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For my final review of the Fringe, what fitter subject than the death of Federico Garcia Lorca? The Spanish playwright was executed by the Fascists in 1936, and his fate will have a peculiar resonance on the last day of the Fringe, as festivalgoers abandon the creativity and poetry and eloquence of Fringe theatre and they return to the office, to the darkening nights, to the mouths to feed and the wolf at the door. At the end of Lorca is Dead, the Surrealists who have fallen over each other, and often us as well, in their hapless attempts to narrate Lorca’s life and death, abruptly announce that “it is finished.” They pull audience members to their feet, indifferent to their applause, and as we empty out of Andre Breton’s study, the Surrealists stand helplessly at the door, in tears at Lorca’s death, which is itself only a symbol for Salvador Dali’s flight to the world of commerce. Outside, the streets are full of people roaming about listlessly or returning home – few of them are drunk because there is work tomorrow. And Lorca is dead.

Belt Up theatre have come to Edinburgh from York, and tomorrow they will take all of their shows home, just as theatre groups from Nottingham and Manchester and Bristol are dispersing to the provinces. Nae bother that Belt Up’s play, which was scripted by Dominic J. Allen, is drowned in the shadow of its star Dali, who returns in an immaculate Second Coming by virtue of the superb acting of James Wilkes. Nae bother that Wilkes knocks the rest of the cast (and all of the “interactive” audience too!) into a bowler hat, just as Dali’s support for Fascism necessitated a domineering charismatic leader like himself (Dali sent telegrams to Franco congratulating him on his repressive crackdowns). Nae bother that this is the story of Dali the showman, rather than of Lorca the poet, and that Dali’s showmanship – his easy wit and dancing and adverts – spill out of the Surrealist wardrobe to encompass everything, so that it seems impossible that such a cheap stage turn could have commanded a painter’s discipline or a philosopher’s vision.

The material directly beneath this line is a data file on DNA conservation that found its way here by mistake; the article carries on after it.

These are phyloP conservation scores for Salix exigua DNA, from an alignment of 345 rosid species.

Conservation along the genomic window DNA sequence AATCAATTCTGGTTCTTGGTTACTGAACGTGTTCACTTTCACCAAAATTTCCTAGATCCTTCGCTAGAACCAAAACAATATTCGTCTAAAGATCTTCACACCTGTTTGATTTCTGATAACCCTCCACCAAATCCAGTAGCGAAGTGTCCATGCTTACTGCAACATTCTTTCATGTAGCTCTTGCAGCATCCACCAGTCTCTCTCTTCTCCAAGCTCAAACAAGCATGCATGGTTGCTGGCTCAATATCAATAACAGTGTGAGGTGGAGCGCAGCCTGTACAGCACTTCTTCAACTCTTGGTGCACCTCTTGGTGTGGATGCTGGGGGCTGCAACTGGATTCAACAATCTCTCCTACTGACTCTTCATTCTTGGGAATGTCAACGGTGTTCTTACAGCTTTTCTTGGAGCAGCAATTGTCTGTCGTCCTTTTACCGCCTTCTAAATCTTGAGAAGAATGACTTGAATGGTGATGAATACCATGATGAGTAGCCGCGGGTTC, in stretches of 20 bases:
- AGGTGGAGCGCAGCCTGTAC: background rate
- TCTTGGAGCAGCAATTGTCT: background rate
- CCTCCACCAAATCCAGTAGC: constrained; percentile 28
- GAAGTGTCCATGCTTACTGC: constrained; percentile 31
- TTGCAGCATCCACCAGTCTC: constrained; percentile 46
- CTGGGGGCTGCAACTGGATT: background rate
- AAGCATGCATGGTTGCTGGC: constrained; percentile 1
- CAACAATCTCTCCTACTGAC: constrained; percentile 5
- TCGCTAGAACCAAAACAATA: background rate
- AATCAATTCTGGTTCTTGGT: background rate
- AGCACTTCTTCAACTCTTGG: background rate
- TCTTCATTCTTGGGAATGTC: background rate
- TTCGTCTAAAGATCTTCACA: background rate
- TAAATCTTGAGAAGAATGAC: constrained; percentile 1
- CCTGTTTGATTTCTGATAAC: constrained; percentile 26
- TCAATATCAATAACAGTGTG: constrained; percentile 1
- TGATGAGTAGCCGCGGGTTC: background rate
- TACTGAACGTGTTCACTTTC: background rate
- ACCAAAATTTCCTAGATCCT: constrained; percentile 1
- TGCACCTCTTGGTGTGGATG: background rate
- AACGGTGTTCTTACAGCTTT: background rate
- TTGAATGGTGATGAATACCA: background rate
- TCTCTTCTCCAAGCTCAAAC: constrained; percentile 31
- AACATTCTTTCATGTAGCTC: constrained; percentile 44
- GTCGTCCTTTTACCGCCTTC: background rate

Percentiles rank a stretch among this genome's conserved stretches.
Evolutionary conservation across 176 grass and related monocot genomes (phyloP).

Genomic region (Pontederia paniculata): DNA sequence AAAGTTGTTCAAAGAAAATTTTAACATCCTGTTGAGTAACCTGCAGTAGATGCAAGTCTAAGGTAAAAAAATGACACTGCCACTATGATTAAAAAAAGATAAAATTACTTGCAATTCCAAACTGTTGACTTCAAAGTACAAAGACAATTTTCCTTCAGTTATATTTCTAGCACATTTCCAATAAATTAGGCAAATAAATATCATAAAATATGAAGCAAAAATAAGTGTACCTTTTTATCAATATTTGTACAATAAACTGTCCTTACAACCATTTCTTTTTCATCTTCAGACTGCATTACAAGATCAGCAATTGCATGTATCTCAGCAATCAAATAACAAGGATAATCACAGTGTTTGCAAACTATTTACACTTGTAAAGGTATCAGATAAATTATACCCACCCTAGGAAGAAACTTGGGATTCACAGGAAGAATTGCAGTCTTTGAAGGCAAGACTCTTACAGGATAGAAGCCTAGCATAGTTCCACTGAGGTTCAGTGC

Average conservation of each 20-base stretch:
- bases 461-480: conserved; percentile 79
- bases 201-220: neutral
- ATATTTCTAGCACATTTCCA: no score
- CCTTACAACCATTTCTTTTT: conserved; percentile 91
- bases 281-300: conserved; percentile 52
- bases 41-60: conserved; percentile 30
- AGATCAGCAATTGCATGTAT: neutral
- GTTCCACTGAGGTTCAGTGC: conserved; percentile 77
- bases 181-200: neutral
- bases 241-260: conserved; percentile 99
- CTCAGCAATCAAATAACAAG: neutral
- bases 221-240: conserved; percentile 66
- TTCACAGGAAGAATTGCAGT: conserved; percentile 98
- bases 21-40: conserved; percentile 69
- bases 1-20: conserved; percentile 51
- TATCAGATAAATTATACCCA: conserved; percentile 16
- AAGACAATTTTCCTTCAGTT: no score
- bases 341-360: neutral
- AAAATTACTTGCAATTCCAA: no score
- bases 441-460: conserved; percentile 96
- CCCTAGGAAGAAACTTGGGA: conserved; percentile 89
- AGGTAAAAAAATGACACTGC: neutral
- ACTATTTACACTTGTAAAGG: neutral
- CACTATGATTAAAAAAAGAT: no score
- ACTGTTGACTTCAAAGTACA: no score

Nae bother that this Dali  claims that his very identity rather than merely his work is Surrealism, whilst there is no mention in the play of his terrible paintings; or that the rest of these Surrealists tumble about in Monty Python-style slapstick, rather than truly reflecting the monumental idealism of Breton, who believed that he was at the frontiers of reality itself and that Surrealism was more important than any modern scientific insight. Nae bother that these Surrealists are unconscious Fascists – that everything is scripted and rehearsed – that the audience members who are given parts to perform respond well to orders like Fascist collaborators – that no audience member tries to rip off Dali’s moustache or burst into spontaneous poetry or take a shit on Breton’s desk, which is what the Surrealists would have most likely wanted. Nae bother that after Dali storms out like a prima donna, the heartbroken Surrealists have no answer to reality (which they never should have acknowledged as a formal adversary) other than a bare, snivelling sentimentality.

Lorca is dead. Tearing from one play to another earlier in the week, I was suddenly aware of something surprising and unfamiliar in the air. It was chilly. Like a cat in the long grass, the bleak Edinburgh winter has already noticed us, it already has an eye on us. The last week of the Fringe is a sustained note of regret – pouring over the Fringe Guide, we shudder at all the performances which we never got around to seeing, and which will now never return. Dreamland is evaporating into the morning light, Dali is selling our dreams to Hollywood, the theatres are back in their boxes, the venues are being shut up or they are returning to their practical careers as bars and lecture halls. The Fascists are here, Creativity is vanquished, Lorca is dead!